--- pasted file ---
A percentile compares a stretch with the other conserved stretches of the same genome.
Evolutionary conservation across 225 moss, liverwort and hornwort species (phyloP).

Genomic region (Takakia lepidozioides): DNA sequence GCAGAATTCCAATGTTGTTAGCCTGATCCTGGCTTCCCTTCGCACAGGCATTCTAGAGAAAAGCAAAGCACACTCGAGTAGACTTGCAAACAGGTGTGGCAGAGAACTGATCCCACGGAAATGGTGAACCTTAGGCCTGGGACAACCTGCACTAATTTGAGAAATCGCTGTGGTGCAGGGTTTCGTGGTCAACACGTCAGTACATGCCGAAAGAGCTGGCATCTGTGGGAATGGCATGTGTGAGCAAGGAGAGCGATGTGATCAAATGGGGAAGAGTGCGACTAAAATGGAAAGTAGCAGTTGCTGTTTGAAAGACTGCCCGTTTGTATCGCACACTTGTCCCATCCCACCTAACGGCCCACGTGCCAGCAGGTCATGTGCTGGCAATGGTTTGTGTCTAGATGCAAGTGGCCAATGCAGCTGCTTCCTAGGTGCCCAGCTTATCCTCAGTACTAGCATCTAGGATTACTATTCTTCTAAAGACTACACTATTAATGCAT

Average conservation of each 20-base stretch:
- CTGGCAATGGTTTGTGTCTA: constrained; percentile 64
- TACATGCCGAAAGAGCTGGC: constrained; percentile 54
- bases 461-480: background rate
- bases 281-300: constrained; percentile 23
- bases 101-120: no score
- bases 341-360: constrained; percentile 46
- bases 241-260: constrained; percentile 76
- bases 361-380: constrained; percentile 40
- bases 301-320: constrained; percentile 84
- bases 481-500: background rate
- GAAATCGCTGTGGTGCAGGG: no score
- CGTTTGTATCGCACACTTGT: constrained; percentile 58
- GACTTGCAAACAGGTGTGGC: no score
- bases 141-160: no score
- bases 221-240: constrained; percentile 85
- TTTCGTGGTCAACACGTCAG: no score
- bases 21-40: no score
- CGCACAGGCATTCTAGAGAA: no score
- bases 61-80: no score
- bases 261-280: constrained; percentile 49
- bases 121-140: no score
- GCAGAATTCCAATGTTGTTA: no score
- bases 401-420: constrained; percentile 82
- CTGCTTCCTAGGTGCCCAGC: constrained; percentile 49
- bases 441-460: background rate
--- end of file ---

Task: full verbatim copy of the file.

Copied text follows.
A percentile compares a stretch with the other conserved stretches of the same genome.
Evolutionary conservation across 225 moss, liverwort and hornwort species (phyloP).

Genomic region (Takakia lepidozioides): DNA sequence GCAGAATTCCAATGTTGTTAGCCTGATCCTGGCTTCCCTTCGCACAGGCATTCTAGAGAAAAGCAAAGCACACTCGAGTAGACTTGCAAACAGGTGTGGCAGAGAACTGATCCCACGGAAATGGTGAACCTTAGGCCTGGGACAACCTGCACTAATTTGAGAAATCGCTGTGGTGCAGGGTTTCGTGGTCAACACGTCAGTACATGCCGAAAGAGCTGGCATCTGTGGGAATGGCATGTGTGAGCAAGGAGAGCGATGTGATCAAATGGGGAAGAGTGCGACTAAAATGGAAAGTAGCAGTTGCTGTTTGAAAGACTGCCCGTTTGTATCGCACACTTGTCCCATCCCACCTAACGGCCCACGTGCCAGCAGGTCATGTGCTGGCAATGGTTTGTGTCTAGATGCAAGTGGCCAATGCAGCTGCTTCCTAGGTGCCCAGCTTATCCTCAGTACTAGCATCTAGGATTACTATTCTTCTAAAGACTACACTATTAATGCAT

Average conservation of each 20-base stretch:
- CTGGCAATGGTTTGTGTCTA: constrained; percentile 64
- TACATGCCGAAAGAGCTGGC: constrained; percentile 54
- bases 461-480: background rate
- bases 281-300: constrained; percentile 23
- bases 101-120: no score
- bases 341-360: constrained; percentile 46
- bases 241-260: constrained; percentile 76
- bases 361-380: constrained; percentile 40
- bases 301-320: constrained; percentile 84
- bases 481-500: background rate
- GAAATCGCTGTGGTGCAGGG: no score
- CGTTTGTATCGCACACTTGT: constrained; percentile 58
- GACTTGCAAACAGGTGTGGC: no score
- bases 141-160: no score
- bases 221-240: constrained; percentile 85
- TTTCGTGGTCAACACGTCAG: no score
- bases 21-40: no score
- CGCACAGGCATTCTAGAGAA: no score
- bases 61-80: no score
- bases 261-280: constrained; percentile 49
- bases 121-140: no score
- GCAGAATTCCAATGTTGTTA: no score
- bases 401-420: constrained; percentile 82
- CTGCTTCCTAGGTGCCCAGC: constrained; percentile 49
- bases 441-460: background rate